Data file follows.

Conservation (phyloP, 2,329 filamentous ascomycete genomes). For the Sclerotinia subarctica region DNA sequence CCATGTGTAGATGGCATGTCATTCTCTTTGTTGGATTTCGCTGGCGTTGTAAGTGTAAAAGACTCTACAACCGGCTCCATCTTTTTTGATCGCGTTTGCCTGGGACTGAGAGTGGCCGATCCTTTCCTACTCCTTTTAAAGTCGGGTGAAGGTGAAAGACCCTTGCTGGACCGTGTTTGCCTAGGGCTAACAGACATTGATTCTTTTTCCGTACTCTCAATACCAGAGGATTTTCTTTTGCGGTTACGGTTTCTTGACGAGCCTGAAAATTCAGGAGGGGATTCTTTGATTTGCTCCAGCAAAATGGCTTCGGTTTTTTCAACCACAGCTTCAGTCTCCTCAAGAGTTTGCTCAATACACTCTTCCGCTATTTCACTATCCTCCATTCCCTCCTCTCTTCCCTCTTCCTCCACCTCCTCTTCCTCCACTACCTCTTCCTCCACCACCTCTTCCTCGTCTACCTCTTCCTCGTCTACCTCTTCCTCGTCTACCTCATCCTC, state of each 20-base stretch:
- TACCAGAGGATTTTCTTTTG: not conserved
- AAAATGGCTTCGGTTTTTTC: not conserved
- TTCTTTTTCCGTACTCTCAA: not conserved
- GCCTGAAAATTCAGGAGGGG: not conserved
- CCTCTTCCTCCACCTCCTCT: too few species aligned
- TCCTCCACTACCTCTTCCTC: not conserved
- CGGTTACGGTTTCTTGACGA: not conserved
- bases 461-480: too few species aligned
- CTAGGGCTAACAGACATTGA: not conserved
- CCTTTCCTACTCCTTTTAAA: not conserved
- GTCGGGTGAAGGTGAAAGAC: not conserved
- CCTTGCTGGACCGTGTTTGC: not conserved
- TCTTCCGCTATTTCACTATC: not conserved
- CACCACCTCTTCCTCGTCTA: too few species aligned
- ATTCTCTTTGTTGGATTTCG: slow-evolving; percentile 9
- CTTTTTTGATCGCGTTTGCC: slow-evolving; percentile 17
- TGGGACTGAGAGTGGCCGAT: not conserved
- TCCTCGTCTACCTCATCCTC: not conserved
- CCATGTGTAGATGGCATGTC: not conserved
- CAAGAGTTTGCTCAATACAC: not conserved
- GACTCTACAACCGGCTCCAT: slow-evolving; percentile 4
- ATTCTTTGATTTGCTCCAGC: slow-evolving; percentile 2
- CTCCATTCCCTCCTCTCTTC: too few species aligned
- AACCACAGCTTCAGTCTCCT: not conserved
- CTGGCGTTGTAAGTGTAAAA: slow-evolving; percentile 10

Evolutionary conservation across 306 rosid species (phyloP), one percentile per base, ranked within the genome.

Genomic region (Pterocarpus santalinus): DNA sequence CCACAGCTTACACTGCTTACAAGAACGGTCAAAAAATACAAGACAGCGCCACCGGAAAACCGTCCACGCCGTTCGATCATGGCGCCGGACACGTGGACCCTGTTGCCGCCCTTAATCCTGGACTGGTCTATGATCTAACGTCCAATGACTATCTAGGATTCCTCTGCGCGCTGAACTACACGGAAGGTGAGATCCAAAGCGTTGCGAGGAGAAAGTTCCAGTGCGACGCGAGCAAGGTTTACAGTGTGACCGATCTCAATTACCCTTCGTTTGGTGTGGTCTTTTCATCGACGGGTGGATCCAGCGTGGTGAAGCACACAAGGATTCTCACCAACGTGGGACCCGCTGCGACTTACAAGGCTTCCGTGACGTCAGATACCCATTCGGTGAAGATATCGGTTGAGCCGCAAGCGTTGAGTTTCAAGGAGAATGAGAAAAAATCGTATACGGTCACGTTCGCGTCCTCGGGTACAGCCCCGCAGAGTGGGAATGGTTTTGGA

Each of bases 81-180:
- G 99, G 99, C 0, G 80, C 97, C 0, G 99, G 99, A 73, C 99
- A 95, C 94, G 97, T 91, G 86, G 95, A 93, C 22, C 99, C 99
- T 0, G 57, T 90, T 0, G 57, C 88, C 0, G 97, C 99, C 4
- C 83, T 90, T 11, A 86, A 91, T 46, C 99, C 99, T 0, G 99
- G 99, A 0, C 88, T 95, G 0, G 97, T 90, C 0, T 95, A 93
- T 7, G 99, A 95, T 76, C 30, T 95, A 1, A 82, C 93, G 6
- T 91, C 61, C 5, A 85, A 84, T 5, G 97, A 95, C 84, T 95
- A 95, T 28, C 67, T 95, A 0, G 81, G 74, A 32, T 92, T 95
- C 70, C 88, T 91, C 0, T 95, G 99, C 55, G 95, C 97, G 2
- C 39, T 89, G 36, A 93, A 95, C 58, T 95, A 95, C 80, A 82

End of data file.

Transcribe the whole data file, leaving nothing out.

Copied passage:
Conservation (phyloP, 2,329 filamentous ascomycete genomes). For the Sclerotinia subarctica region DNA sequence CCATGTGTAGATGGCATGTCATTCTCTTTGTTGGATTTCGCTGGCGTTGTAAGTGTAAAAGACTCTACAACCGGCTCCATCTTTTTTGATCGCGTTTGCCTGGGACTGAGAGTGGCCGATCCTTTCCTACTCCTTTTAAAGTCGGGTGAAGGTGAAAGACCCTTGCTGGACCGTGTTTGCCTAGGGCTAACAGACATTGATTCTTTTTCCGTACTCTCAATACCAGAGGATTTTCTTTTGCGGTTACGGTTTCTTGACGAGCCTGAAAATTCAGGAGGGGATTCTTTGATTTGCTCCAGCAAAATGGCTTCGGTTTTTTCAACCACAGCTTCAGTCTCCTCAAGAGTTTGCTCAATACACTCTTCCGCTATTTCACTATCCTCCATTCCCTCCTCTCTTCCCTCTTCCTCCACCTCCTCTTCCTCCACTACCTCTTCCTCCACCACCTCTTCCTCGTCTACCTCTTCCTCGTCTACCTCTTCCTCGTCTACCTCATCCTC, state of each 20-base stretch:
- TACCAGAGGATTTTCTTTTG: not conserved
- AAAATGGCTTCGGTTTTTTC: not conserved
- TTCTTTTTCCGTACTCTCAA: not conserved
- GCCTGAAAATTCAGGAGGGG: not conserved
- CCTCTTCCTCCACCTCCTCT: too few species aligned
- TCCTCCACTACCTCTTCCTC: not conserved
- CGGTTACGGTTTCTTGACGA: not conserved
- bases 461-480: too few species aligned
- CTAGGGCTAACAGACATTGA: not conserved
- CCTTTCCTACTCCTTTTAAA: not conserved
- GTCGGGTGAAGGTGAAAGAC: not conserved
- CCTTGCTGGACCGTGTTTGC: not conserved
- TCTTCCGCTATTTCACTATC: not conserved
- CACCACCTCTTCCTCGTCTA: too few species aligned
- ATTCTCTTTGTTGGATTTCG: slow-evolving; percentile 9
- CTTTTTTGATCGCGTTTGCC: slow-evolving; percentile 17
- TGGGACTGAGAGTGGCCGAT: not conserved
- TCCTCGTCTACCTCATCCTC: not conserved
- CCATGTGTAGATGGCATGTC: not conserved
- CAAGAGTTTGCTCAATACAC: not conserved
- GACTCTACAACCGGCTCCAT: slow-evolving; percentile 4
- ATTCTTTGATTTGCTCCAGC: slow-evolving; percentile 2
- CTCCATTCCCTCCTCTCTTC: too few species aligned
- AACCACAGCTTCAGTCTCCT: not conserved
- CTGGCGTTGTAAGTGTAAAA: slow-evolving; percentile 10

Evolutionary conservation across 306 rosid species (phyloP), one percentile per base, ranked within the genome.

Genomic region (Pterocarpus santalinus): DNA sequence CCACAGCTTACACTGCTTACAAGAACGGTCAAAAAATACAAGACAGCGCCACCGGAAAACCGTCCACGCCGTTCGATCATGGCGCCGGACACGTGGACCCTGTTGCCGCCCTTAATCCTGGACTGGTCTATGATCTAACGTCCAATGACTATCTAGGATTCCTCTGCGCGCTGAACTACACGGAAGGTGAGATCCAAAGCGTTGCGAGGAGAAAGTTCCAGTGCGACGCGAGCAAGGTTTACAGTGTGACCGATCTCAATTACCCTTCGTTTGGTGTGGTCTTTTCATCGACGGGTGGATCCAGCGTGGTGAAGCACACAAGGATTCTCACCAACGTGGGACCCGCTGCGACTTACAAGGCTTCCGTGACGTCAGATACCCATTCGGTGAAGATATCGGTTGAGCCGCAAGCGTTGAGTTTCAAGGAGAATGAGAAAAAATCGTATACGGTCACGTTCGCGTCCTCGGGTACAGCCCCGCAGAGTGGGAATGGTTTTGGA

Each of bases 81-180:
- G 99, G 99, C 0, G 80, C 97, C 0, G 99, G 99, A 73, C 99
- A 95, C 94, G 97, T 91, G 86, G 95, A 93, C 22, C 99, C 99
- T 0, G 57, T 90, T 0, G 57, C 88, C 0, G 97, C 99, C 4
- C 83, T 90, T 11, A 86, A 91, T 46, C 99, C 99, T 0, G 99
- G 99, A 0, C 88, T 95, G 0, G 97, T 90, C 0, T 95, A 93
- T 7, G 99, A 95, T 76, C 30, T 95, A 1, A 82, C 93, G 6
- T 91, C 61, C 5, A 85, A 84, T 5, G 97, A 95, C 84, T 95
- A 95, T 28, C 67, T 95, A 0, G 81, G 74, A 32, T 92, T 95
- C 70, C 88, T 91, C 0, T 95, G 99, C 55, G 95, C 97, G 2
- C 39, T 89, G 36, A 93, A 95, C 58, T 95, A 95, C 80, A 82